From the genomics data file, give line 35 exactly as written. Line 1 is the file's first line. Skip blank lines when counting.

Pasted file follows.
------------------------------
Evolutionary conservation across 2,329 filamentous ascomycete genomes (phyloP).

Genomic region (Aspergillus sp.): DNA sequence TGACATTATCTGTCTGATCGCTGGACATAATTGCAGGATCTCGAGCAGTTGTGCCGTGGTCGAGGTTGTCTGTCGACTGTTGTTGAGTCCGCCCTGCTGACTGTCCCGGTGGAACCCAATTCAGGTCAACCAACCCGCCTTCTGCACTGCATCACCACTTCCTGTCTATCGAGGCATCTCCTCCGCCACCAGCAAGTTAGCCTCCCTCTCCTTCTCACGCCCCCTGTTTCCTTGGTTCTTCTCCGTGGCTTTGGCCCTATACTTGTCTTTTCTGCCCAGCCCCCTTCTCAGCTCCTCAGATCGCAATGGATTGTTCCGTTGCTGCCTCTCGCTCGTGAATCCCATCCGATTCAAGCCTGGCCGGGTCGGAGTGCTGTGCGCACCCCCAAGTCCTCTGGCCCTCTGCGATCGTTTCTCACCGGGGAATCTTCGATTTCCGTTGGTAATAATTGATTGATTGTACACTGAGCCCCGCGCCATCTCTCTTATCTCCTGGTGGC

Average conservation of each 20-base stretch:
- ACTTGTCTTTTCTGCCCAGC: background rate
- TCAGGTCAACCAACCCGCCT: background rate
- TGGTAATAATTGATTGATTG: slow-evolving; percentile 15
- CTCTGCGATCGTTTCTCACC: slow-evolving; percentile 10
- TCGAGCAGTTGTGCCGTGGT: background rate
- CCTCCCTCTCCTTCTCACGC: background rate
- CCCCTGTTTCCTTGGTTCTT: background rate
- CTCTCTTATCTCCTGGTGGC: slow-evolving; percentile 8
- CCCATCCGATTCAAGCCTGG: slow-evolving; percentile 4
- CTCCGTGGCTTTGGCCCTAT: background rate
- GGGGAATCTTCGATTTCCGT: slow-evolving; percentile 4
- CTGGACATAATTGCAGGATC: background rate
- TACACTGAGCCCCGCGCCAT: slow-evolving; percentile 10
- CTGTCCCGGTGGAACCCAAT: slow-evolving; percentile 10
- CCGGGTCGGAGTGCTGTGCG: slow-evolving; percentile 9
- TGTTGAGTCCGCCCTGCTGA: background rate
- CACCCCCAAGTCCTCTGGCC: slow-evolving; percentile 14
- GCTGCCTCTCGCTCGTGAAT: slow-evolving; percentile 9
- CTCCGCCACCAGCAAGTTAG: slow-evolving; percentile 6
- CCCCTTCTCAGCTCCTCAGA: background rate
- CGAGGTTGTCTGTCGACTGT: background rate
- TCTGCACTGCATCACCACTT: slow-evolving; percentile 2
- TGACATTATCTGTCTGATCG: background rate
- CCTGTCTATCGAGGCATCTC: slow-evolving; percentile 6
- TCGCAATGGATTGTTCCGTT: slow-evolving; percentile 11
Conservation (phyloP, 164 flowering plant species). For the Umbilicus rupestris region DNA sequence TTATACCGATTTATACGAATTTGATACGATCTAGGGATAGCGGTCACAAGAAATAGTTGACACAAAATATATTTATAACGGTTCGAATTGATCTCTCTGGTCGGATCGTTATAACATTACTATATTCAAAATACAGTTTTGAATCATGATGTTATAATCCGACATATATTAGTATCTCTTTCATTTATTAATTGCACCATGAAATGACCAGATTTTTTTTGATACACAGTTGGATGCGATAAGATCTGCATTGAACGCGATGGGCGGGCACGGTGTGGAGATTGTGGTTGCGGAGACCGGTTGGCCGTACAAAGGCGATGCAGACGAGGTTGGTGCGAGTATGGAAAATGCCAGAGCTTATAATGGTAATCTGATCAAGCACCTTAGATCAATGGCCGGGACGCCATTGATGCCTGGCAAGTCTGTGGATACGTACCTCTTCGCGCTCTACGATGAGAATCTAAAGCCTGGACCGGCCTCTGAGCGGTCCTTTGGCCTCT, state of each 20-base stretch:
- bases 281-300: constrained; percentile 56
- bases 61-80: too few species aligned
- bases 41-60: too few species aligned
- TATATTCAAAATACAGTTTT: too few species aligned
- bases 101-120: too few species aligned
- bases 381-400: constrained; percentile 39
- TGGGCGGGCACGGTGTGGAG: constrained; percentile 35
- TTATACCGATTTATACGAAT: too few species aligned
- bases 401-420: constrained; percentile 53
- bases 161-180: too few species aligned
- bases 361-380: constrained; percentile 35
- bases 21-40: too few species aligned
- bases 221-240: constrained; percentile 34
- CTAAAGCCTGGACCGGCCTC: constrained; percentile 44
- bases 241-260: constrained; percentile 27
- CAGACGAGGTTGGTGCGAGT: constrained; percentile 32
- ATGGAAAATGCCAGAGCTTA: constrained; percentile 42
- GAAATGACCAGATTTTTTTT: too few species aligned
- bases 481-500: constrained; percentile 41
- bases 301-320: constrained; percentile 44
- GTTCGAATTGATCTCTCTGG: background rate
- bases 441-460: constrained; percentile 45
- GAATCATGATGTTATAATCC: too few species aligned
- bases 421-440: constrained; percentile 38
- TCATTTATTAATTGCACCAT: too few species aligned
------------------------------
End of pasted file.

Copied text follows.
- bases 381-400: constrained; percentile 39